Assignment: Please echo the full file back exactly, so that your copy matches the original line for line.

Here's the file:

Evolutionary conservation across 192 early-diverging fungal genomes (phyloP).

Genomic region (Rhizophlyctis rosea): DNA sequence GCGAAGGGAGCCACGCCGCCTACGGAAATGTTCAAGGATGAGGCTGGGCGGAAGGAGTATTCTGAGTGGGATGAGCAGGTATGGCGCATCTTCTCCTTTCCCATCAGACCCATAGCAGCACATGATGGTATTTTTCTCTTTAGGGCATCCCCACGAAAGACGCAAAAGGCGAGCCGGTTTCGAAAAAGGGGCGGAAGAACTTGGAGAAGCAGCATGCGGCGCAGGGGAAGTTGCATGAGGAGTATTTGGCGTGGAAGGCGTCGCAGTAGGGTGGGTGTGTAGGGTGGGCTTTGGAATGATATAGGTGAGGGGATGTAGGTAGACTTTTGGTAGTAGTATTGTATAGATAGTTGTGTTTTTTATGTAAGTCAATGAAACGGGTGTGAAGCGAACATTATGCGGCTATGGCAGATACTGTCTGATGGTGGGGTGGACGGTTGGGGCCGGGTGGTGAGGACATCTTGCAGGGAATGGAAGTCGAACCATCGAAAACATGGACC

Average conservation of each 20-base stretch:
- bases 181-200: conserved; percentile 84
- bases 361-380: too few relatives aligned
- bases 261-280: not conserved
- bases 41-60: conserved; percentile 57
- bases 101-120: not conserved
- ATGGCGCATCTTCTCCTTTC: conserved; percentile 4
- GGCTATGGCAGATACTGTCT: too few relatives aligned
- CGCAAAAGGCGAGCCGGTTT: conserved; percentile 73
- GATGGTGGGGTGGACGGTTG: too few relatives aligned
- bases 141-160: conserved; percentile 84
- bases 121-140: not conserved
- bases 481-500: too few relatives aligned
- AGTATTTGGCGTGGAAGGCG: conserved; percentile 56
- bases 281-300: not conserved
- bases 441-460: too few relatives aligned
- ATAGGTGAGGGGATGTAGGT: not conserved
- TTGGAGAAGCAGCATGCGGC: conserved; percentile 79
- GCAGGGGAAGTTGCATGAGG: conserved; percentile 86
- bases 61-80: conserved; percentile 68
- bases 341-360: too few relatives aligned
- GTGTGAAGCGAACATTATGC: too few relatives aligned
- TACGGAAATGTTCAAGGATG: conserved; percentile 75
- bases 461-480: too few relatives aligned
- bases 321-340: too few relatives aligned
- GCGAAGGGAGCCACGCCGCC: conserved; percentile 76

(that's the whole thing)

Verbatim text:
Evolutionary conservation across 192 early-diverging fungal genomes (phyloP).

Genomic region (Rhizophlyctis rosea): DNA sequence GCGAAGGGAGCCACGCCGCCTACGGAAATGTTCAAGGATGAGGCTGGGCGGAAGGAGTATTCTGAGTGGGATGAGCAGGTATGGCGCATCTTCTCCTTTCCCATCAGACCCATAGCAGCACATGATGGTATTTTTCTCTTTAGGGCATCCCCACGAAAGACGCAAAAGGCGAGCCGGTTTCGAAAAAGGGGCGGAAGAACTTGGAGAAGCAGCATGCGGCGCAGGGGAAGTTGCATGAGGAGTATTTGGCGTGGAAGGCGTCGCAGTAGGGTGGGTGTGTAGGGTGGGCTTTGGAATGATATAGGTGAGGGGATGTAGGTAGACTTTTGGTAGTAGTATTGTATAGATAGTTGTGTTTTTTATGTAAGTCAATGAAACGGGTGTGAAGCGAACATTATGCGGCTATGGCAGATACTGTCTGATGGTGGGGTGGACGGTTGGGGCCGGGTGGTGAGGACATCTTGCAGGGAATGGAAGTCGAACCATCGAAAACATGGACC

Average conservation of each 20-base stretch:
- bases 181-200: conserved; percentile 84
- bases 361-380: too few relatives aligned
- bases 261-280: not conserved
- bases 41-60: conserved; percentile 57
- bases 101-120: not conserved
- ATGGCGCATCTTCTCCTTTC: conserved; percentile 4
- GGCTATGGCAGATACTGTCT: too few relatives aligned
- CGCAAAAGGCGAGCCGGTTT: conserved; percentile 73
- GATGGTGGGGTGGACGGTTG: too few relatives aligned
- bases 141-160: conserved; percentile 84
- bases 121-140: not conserved
- bases 481-500: too few relatives aligned
- AGTATTTGGCGTGGAAGGCG: conserved; percentile 56
- bases 281-300: not conserved
- bases 441-460: too few relatives aligned
- ATAGGTGAGGGGATGTAGGT: not conserved
- TTGGAGAAGCAGCATGCGGC: conserved; percentile 79
- GCAGGGGAAGTTGCATGAGG: conserved; percentile 86
- bases 61-80: conserved; percentile 68
- bases 341-360: too few relatives aligned
- GTGTGAAGCGAACATTATGC: too few relatives aligned
- TACGGAAATGTTCAAGGATG: conserved; percentile 75
- bases 461-480: too few relatives aligned
- bases 321-340: too few relatives aligned
- GCGAAGGGAGCCACGCCGCC: conserved; percentile 76